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CSK, MI and Dhoni

The slugfest between Mumbai Indians and Chennai Super Kings has shades of the Ashes battle and fans of the two clubs love to hate each other.

Here’s a sample exchange.
• Hey, we are champs.
• 1-0
• Come to Chennai. We will see.
• 2-0
• Qualifierla vaanga
• 3-0
• Finalla vechu pathudomla.
• 4-0
• Next year vaangapa.
• Haan, Apna time aayega!!
The happenings in the 12th edition of the IPL aptly summarise the Mumbai-Chennai fistcuff. The Nita Ambani owned team kept its cool to win by 1-run in a thrilling finish.

While I have liked IPL as a rabid cricket fan, I have believed this could lead to a club vs. country debate. Look at the highly respected M S Dhoni. Known for his inscrutable calm in test matches, he has often been ruffled in IPL, the worst of which was when he invaded the pitch to have a word with the umpire. Because he is India’s star, he was let go with the equivalent of a traffic offence, while anyone else in his place would have been banned for a few matches.

Multi-dollar billionaire Nita Ambani was seen praying for Mumbai’s win reminiscent of how her mother had once done. And there were several CSK fans, who hated her for it. Club cricket, with its plethora of riches, does strange things to people. It was, after all, the IPL which saw the unbelievable happen: the celebration in India of the fall of Sachin Tendulkar’s wicket! Captain Kohli, who is otherwise widely loved for his aggressiveness, is hated by CSK.

The other Modi’s work

In the last 12 years, valuation of these clubs, especially MI and CSK, have hit the roof. At some point, these could be listed in the equity market and traded. That would mark the real arrival of the IPL as an idea. All credit for this should go to a fugitive Indian businessman, known once as the other Modi. Lalit Modi had, on the announcement of ICL by the Z group, quickly fanned out IPL. More importantly, in 2009 when the general elections were being held and the Indian government said it would be impossible to provide security for the games, he took the circus to South Africa, in a remarkable show of chutzpah.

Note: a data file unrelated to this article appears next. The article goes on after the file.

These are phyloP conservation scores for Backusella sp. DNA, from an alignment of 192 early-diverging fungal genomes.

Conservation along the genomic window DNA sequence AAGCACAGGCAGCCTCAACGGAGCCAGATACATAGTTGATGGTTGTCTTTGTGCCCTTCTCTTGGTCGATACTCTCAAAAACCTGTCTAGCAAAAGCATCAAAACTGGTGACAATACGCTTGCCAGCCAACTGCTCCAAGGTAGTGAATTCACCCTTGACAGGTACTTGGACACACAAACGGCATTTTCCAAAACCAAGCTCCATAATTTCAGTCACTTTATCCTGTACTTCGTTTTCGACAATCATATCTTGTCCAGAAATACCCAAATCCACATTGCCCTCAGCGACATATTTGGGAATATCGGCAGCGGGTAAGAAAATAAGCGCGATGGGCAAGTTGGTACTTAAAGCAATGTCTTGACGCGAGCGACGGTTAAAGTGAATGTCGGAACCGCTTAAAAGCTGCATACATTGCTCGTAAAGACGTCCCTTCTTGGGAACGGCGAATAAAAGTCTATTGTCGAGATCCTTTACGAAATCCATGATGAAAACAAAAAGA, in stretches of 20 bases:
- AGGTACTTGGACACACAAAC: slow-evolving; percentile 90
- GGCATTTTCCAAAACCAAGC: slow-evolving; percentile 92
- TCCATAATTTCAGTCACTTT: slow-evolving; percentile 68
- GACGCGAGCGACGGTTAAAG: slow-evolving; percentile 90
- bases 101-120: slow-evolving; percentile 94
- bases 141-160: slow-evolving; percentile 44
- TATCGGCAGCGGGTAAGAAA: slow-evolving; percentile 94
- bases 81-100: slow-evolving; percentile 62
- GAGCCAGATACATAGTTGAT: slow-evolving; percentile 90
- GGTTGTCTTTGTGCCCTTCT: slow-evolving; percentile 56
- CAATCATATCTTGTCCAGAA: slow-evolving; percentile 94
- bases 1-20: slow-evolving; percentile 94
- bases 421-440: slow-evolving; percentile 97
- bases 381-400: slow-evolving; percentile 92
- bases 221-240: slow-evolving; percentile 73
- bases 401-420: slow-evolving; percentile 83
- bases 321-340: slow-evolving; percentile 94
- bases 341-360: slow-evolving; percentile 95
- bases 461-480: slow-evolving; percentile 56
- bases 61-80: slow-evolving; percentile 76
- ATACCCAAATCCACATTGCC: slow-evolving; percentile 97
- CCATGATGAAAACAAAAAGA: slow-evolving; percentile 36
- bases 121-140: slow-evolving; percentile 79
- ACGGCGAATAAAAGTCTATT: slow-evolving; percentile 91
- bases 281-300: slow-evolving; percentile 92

In all this, there is the underlying concern as to how matches invariably end in the 40th over and at times in the 240th ball. While it is suitable for the adrenalin, often they raise uncomfortable questions, in the backdrop of match fixing that first rocked Indian cricket and later the IPL. It is imperative in India’s interests that the Justice Mudgal cover, which apparently has the names of 12 rogue cricketers and which is available with the Supreme Court of India, is opened.

The caravan now moves to England for the 50-over world cup, the original and authentic world championship. Playing in England is an entirely different ballgame compared to playing in the sub-continent. To win there will be the true test for Team India. Our boys may enjoy rock like status across the world, but in the end, what counts is do they hold the cup.

For all intent and purpose, this is going to be M S Dhoni’s swan song. The gentleman-cricketer has come a long way from being a ticket checker in the southeastern railway to being India’s top athlete in terms of earnings. He deserves to walk into the sunset with another world cup. And what could be better than to pick it in the Mecca of world cricket?

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